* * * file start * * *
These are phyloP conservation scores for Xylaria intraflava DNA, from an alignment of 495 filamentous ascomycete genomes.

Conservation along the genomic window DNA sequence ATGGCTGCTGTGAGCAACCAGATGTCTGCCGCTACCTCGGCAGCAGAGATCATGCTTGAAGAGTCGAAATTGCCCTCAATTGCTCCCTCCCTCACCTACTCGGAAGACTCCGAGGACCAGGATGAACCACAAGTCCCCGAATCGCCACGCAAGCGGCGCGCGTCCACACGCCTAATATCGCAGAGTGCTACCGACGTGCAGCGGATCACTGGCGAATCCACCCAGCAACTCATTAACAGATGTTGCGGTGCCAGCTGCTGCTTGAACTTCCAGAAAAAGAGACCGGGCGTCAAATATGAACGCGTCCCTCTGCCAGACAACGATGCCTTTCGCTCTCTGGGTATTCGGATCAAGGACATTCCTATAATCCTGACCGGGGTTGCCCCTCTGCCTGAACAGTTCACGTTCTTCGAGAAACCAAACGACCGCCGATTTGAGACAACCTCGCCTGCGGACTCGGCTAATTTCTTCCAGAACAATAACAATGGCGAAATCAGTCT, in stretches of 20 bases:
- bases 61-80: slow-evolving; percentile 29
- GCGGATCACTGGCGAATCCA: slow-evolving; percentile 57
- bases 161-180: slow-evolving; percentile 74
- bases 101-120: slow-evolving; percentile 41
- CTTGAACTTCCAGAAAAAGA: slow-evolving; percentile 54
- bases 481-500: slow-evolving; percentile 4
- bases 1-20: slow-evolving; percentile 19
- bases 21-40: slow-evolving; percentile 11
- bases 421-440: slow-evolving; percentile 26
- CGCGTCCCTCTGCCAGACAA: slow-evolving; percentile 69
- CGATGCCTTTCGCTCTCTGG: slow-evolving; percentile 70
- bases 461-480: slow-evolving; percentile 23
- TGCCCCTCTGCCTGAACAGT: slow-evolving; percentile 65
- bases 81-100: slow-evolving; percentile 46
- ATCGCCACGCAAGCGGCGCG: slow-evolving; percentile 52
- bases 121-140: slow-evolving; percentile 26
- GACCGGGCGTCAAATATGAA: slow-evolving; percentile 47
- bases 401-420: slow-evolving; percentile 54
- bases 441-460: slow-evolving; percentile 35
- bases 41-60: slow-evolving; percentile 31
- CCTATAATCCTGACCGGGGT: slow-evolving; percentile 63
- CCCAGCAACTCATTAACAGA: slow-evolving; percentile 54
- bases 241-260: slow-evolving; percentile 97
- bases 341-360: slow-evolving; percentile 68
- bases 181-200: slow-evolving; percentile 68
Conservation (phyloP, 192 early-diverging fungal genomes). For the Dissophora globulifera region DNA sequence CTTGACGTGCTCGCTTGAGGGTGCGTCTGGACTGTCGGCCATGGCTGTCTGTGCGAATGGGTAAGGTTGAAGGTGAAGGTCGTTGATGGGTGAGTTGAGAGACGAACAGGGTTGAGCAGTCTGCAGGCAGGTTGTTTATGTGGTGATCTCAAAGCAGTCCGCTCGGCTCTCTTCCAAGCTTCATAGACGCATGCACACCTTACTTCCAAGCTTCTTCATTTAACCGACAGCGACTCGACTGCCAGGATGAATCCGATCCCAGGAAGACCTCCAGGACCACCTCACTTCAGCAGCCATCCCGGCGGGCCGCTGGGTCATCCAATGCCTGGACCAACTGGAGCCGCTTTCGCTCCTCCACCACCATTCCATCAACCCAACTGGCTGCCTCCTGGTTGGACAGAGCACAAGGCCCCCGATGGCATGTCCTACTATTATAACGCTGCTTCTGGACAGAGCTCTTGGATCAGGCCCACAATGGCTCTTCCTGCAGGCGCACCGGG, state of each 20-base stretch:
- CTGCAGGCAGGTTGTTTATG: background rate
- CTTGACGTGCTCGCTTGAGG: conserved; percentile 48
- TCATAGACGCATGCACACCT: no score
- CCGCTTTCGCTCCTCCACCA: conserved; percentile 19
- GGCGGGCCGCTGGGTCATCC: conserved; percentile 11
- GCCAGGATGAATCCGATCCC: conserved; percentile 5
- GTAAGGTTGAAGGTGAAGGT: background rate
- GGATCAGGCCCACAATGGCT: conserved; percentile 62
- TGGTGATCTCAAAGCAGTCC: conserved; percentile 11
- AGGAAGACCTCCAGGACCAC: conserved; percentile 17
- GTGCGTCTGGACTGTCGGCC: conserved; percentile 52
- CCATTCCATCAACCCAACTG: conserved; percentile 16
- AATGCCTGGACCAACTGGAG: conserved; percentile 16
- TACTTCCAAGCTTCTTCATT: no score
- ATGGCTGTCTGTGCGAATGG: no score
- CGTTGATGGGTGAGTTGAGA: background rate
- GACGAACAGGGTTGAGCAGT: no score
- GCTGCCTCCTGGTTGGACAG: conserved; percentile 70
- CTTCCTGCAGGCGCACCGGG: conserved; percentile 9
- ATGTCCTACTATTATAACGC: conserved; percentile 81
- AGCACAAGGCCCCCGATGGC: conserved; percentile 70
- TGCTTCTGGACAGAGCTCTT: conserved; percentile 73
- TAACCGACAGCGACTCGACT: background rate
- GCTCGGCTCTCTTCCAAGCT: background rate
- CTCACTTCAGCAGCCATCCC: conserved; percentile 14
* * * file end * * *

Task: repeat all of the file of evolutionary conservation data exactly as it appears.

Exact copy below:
These are phyloP conservation scores for Xylaria intraflava DNA, from an alignment of 495 filamentous ascomycete genomes.

Conservation along the genomic window DNA sequence ATGGCTGCTGTGAGCAACCAGATGTCTGCCGCTACCTCGGCAGCAGAGATCATGCTTGAAGAGTCGAAATTGCCCTCAATTGCTCCCTCCCTCACCTACTCGGAAGACTCCGAGGACCAGGATGAACCACAAGTCCCCGAATCGCCACGCAAGCGGCGCGCGTCCACACGCCTAATATCGCAGAGTGCTACCGACGTGCAGCGGATCACTGGCGAATCCACCCAGCAACTCATTAACAGATGTTGCGGTGCCAGCTGCTGCTTGAACTTCCAGAAAAAGAGACCGGGCGTCAAATATGAACGCGTCCCTCTGCCAGACAACGATGCCTTTCGCTCTCTGGGTATTCGGATCAAGGACATTCCTATAATCCTGACCGGGGTTGCCCCTCTGCCTGAACAGTTCACGTTCTTCGAGAAACCAAACGACCGCCGATTTGAGACAACCTCGCCTGCGGACTCGGCTAATTTCTTCCAGAACAATAACAATGGCGAAATCAGTCT, in stretches of 20 bases:
- bases 61-80: slow-evolving; percentile 29
- GCGGATCACTGGCGAATCCA: slow-evolving; percentile 57
- bases 161-180: slow-evolving; percentile 74
- bases 101-120: slow-evolving; percentile 41
- CTTGAACTTCCAGAAAAAGA: slow-evolving; percentile 54
- bases 481-500: slow-evolving; percentile 4
- bases 1-20: slow-evolving; percentile 19
- bases 21-40: slow-evolving; percentile 11
- bases 421-440: slow-evolving; percentile 26
- CGCGTCCCTCTGCCAGACAA: slow-evolving; percentile 69
- CGATGCCTTTCGCTCTCTGG: slow-evolving; percentile 70
- bases 461-480: slow-evolving; percentile 23
- TGCCCCTCTGCCTGAACAGT: slow-evolving; percentile 65
- bases 81-100: slow-evolving; percentile 46
- ATCGCCACGCAAGCGGCGCG: slow-evolving; percentile 52
- bases 121-140: slow-evolving; percentile 26
- GACCGGGCGTCAAATATGAA: slow-evolving; percentile 47
- bases 401-420: slow-evolving; percentile 54
- bases 441-460: slow-evolving; percentile 35
- bases 41-60: slow-evolving; percentile 31
- CCTATAATCCTGACCGGGGT: slow-evolving; percentile 63
- CCCAGCAACTCATTAACAGA: slow-evolving; percentile 54
- bases 241-260: slow-evolving; percentile 97
- bases 341-360: slow-evolving; percentile 68
- bases 181-200: slow-evolving; percentile 68
Conservation (phyloP, 192 early-diverging fungal genomes). For the Dissophora globulifera region DNA sequence CTTGACGTGCTCGCTTGAGGGTGCGTCTGGACTGTCGGCCATGGCTGTCTGTGCGAATGGGTAAGGTTGAAGGTGAAGGTCGTTGATGGGTGAGTTGAGAGACGAACAGGGTTGAGCAGTCTGCAGGCAGGTTGTTTATGTGGTGATCTCAAAGCAGTCCGCTCGGCTCTCTTCCAAGCTTCATAGACGCATGCACACCTTACTTCCAAGCTTCTTCATTTAACCGACAGCGACTCGACTGCCAGGATGAATCCGATCCCAGGAAGACCTCCAGGACCACCTCACTTCAGCAGCCATCCCGGCGGGCCGCTGGGTCATCCAATGCCTGGACCAACTGGAGCCGCTTTCGCTCCTCCACCACCATTCCATCAACCCAACTGGCTGCCTCCTGGTTGGACAGAGCACAAGGCCCCCGATGGCATGTCCTACTATTATAACGCTGCTTCTGGACAGAGCTCTTGGATCAGGCCCACAATGGCTCTTCCTGCAGGCGCACCGGG, state of each 20-base stretch:
- CTGCAGGCAGGTTGTTTATG: background rate
- CTTGACGTGCTCGCTTGAGG: conserved; percentile 48
- TCATAGACGCATGCACACCT: no score
- CCGCTTTCGCTCCTCCACCA: conserved; percentile 19
- GGCGGGCCGCTGGGTCATCC: conserved; percentile 11
- GCCAGGATGAATCCGATCCC: conserved; percentile 5
- GTAAGGTTGAAGGTGAAGGT: background rate
- GGATCAGGCCCACAATGGCT: conserved; percentile 62
- TGGTGATCTCAAAGCAGTCC: conserved; percentile 11
- AGGAAGACCTCCAGGACCAC: conserved; percentile 17
- GTGCGTCTGGACTGTCGGCC: conserved; percentile 52
- CCATTCCATCAACCCAACTG: conserved; percentile 16
- AATGCCTGGACCAACTGGAG: conserved; percentile 16
- TACTTCCAAGCTTCTTCATT: no score
- ATGGCTGTCTGTGCGAATGG: no score
- CGTTGATGGGTGAGTTGAGA: background rate
- GACGAACAGGGTTGAGCAGT: no score
- GCTGCCTCCTGGTTGGACAG: conserved; percentile 70
- CTTCCTGCAGGCGCACCGGG: conserved; percentile 9
- ATGTCCTACTATTATAACGC: conserved; percentile 81
- AGCACAAGGCCCCCGATGGC: conserved; percentile 70
- TGCTTCTGGACAGAGCTCTT: conserved; percentile 73
- TAACCGACAGCGACTCGACT: background rate
- GCTCGGCTCTCTTCCAAGCT: background rate
- CTCACTTCAGCAGCCATCCC: conserved; percentile 14